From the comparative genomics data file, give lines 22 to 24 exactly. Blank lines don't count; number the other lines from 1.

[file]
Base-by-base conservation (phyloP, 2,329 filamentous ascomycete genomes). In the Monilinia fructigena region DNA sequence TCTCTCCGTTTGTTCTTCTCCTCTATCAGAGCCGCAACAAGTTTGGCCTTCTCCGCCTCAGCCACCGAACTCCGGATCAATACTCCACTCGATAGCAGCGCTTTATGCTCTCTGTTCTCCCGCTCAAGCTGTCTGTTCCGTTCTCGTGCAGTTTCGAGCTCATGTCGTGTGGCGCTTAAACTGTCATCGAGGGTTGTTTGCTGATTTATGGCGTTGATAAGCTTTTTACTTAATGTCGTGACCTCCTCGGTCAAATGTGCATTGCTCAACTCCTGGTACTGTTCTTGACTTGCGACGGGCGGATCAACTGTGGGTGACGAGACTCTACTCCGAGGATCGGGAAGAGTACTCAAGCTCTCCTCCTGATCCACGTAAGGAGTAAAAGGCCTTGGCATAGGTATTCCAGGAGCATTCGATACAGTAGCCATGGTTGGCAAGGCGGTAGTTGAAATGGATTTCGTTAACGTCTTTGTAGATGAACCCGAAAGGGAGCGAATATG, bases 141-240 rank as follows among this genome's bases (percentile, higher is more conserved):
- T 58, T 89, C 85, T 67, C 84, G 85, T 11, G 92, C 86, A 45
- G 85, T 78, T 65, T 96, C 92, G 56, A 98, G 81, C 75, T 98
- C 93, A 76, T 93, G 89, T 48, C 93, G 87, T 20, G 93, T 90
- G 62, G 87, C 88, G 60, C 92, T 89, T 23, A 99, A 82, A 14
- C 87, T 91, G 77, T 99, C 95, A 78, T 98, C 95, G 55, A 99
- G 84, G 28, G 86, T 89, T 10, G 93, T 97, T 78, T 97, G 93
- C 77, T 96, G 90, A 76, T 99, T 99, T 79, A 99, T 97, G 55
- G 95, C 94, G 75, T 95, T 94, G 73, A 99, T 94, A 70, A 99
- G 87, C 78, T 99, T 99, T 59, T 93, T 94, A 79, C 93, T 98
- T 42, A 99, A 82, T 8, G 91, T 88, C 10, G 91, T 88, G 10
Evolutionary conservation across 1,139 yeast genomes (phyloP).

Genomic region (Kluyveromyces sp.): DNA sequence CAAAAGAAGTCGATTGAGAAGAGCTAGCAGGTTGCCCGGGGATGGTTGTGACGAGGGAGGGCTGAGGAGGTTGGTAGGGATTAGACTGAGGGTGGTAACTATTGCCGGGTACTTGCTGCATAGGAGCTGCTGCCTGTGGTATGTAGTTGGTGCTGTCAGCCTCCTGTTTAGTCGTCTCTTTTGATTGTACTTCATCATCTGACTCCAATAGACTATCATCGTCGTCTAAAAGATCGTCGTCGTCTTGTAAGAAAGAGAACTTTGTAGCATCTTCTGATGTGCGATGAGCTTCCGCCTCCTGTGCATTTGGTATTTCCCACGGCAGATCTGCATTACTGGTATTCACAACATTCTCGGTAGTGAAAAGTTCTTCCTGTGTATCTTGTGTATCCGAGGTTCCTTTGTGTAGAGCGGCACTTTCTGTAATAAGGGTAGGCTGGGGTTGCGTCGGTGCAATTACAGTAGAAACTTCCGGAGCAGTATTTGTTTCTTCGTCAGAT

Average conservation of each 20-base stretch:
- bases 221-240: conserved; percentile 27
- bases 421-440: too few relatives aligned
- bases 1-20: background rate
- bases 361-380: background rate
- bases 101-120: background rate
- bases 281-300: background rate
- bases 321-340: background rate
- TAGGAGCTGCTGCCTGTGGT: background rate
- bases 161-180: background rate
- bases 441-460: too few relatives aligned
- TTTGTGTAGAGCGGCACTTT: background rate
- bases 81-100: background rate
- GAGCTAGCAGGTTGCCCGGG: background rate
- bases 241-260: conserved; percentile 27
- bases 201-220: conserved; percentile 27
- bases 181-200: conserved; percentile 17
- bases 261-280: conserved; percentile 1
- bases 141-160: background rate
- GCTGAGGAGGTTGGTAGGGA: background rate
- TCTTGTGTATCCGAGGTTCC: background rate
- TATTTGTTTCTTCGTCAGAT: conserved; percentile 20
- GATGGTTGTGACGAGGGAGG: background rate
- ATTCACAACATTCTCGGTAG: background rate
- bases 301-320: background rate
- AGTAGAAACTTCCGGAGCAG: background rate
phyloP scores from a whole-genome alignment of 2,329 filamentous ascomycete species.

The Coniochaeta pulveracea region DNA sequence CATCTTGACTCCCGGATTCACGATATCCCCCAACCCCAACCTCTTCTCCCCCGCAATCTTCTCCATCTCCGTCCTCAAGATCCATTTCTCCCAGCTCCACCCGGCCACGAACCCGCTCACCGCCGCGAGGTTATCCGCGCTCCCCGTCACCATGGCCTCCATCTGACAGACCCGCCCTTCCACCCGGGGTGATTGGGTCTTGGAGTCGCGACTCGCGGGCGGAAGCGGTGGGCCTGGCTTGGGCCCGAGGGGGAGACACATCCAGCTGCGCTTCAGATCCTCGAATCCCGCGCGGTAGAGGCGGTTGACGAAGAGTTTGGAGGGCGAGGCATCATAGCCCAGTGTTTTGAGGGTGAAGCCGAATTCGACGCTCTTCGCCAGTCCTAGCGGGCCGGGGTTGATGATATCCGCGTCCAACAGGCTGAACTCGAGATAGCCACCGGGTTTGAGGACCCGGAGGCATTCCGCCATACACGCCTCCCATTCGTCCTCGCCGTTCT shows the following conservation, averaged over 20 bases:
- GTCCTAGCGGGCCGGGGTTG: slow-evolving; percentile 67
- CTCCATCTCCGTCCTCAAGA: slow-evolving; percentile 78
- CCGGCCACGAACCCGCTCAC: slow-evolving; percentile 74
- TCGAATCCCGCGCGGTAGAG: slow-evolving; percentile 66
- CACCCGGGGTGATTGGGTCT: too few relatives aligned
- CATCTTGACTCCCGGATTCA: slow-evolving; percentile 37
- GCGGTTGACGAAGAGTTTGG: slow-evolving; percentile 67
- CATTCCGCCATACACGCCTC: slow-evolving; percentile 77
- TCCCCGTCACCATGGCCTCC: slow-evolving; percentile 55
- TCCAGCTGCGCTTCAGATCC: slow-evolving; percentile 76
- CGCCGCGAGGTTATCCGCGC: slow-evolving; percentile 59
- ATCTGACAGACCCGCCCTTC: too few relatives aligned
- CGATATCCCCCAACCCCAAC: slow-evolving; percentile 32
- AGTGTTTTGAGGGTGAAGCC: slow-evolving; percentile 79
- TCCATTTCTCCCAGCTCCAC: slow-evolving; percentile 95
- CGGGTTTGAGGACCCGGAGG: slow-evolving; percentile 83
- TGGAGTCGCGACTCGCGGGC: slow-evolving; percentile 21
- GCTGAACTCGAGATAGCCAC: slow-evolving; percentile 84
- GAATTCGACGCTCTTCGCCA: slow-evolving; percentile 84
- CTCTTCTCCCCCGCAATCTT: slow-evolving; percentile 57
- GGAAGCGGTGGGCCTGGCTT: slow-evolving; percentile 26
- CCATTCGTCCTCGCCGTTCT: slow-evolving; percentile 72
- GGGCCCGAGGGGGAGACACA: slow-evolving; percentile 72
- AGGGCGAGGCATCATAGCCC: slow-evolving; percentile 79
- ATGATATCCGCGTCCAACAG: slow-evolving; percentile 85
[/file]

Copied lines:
- TAGGAGCTGCTGCCTGTGGT: background rate
- bases 161-180: background rate
- bases 441-460: too few relatives aligned